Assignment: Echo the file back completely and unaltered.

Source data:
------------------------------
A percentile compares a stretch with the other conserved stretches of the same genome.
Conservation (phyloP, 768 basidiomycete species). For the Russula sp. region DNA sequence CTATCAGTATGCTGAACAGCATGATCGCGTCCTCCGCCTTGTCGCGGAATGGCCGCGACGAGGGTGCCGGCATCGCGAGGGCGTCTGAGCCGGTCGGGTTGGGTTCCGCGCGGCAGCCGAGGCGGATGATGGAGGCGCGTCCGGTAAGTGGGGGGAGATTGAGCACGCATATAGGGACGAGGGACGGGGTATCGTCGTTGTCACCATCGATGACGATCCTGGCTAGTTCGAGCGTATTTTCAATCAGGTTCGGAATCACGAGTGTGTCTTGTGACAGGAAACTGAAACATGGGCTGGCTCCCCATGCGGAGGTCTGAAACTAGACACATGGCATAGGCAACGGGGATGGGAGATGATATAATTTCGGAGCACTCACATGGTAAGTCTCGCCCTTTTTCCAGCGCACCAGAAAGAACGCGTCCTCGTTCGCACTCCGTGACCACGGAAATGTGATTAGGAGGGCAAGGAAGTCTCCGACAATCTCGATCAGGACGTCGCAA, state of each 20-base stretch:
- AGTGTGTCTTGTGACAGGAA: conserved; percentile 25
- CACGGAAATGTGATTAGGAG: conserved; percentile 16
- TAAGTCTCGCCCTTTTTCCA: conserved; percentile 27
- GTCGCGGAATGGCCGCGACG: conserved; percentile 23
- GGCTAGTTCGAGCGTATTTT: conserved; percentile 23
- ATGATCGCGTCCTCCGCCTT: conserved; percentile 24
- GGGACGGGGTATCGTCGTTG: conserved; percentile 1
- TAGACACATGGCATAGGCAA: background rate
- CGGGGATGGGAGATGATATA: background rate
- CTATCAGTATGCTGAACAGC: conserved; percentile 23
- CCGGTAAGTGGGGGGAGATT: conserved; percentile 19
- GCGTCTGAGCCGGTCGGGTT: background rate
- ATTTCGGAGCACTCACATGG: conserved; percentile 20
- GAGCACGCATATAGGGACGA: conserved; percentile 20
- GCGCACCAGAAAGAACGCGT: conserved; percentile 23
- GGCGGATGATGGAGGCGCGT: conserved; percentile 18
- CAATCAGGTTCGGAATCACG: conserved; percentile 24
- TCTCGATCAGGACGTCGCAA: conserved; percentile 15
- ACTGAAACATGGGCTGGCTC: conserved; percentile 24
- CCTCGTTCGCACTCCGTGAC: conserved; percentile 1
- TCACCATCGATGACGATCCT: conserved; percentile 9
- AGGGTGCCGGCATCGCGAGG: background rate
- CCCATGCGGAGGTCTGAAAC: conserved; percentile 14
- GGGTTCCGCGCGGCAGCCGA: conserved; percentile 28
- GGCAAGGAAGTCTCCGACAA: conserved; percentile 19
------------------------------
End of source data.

A percentile compares a stretch with the other conserved stretches of the same genome.
Conservation (phyloP, 768 basidiomycete species). For the Russula sp. region DNA sequence CTATCAGTATGCTGAACAGCATGATCGCGTCCTCCGCCTTGTCGCGGAATGGCCGCGACGAGGGTGCCGGCATCGCGAGGGCGTCTGAGCCGGTCGGGTTGGGTTCCGCGCGGCAGCCGAGGCGGATGATGGAGGCGCGTCCGGTAAGTGGGGGGAGATTGAGCACGCATATAGGGACGAGGGACGGGGTATCGTCGTTGTCACCATCGATGACGATCCTGGCTAGTTCGAGCGTATTTTCAATCAGGTTCGGAATCACGAGTGTGTCTTGTGACAGGAAACTGAAACATGGGCTGGCTCCCCATGCGGAGGTCTGAAACTAGACACATGGCATAGGCAACGGGGATGGGAGATGATATAATTTCGGAGCACTCACATGGTAAGTCTCGCCCTTTTTCCAGCGCACCAGAAAGAACGCGTCCTCGTTCGCACTCCGTGACCACGGAAATGTGATTAGGAGGGCAAGGAAGTCTCCGACAATCTCGATCAGGACGTCGCAA, state of each 20-base stretch:
- AGTGTGTCTTGTGACAGGAA: conserved; percentile 25
- CACGGAAATGTGATTAGGAG: conserved; percentile 16
- TAAGTCTCGCCCTTTTTCCA: conserved; percentile 27
- GTCGCGGAATGGCCGCGACG: conserved; percentile 23
- GGCTAGTTCGAGCGTATTTT: conserved; percentile 23
- ATGATCGCGTCCTCCGCCTT: conserved; percentile 24
- GGGACGGGGTATCGTCGTTG: conserved; percentile 1
- TAGACACATGGCATAGGCAA: background rate
- CGGGGATGGGAGATGATATA: background rate
- CTATCAGTATGCTGAACAGC: conserved; percentile 23
- CCGGTAAGTGGGGGGAGATT: conserved; percentile 19
- GCGTCTGAGCCGGTCGGGTT: background rate
- ATTTCGGAGCACTCACATGG: conserved; percentile 20
- GAGCACGCATATAGGGACGA: conserved; percentile 20
- GCGCACCAGAAAGAACGCGT: conserved; percentile 23
- GGCGGATGATGGAGGCGCGT: conserved; percentile 18
- CAATCAGGTTCGGAATCACG: conserved; percentile 24
- TCTCGATCAGGACGTCGCAA: conserved; percentile 15
- ACTGAAACATGGGCTGGCTC: conserved; percentile 24
- CCTCGTTCGCACTCCGTGAC: conserved; percentile 1
- TCACCATCGATGACGATCCT: conserved; percentile 9
- AGGGTGCCGGCATCGCGAGG: background rate
- CCCATGCGGAGGTCTGAAAC: conserved; percentile 14
- GGGTTCCGCGCGGCAGCCGA: conserved; percentile 28
- GGCAAGGAAGTCTCCGACAA: conserved; percentile 19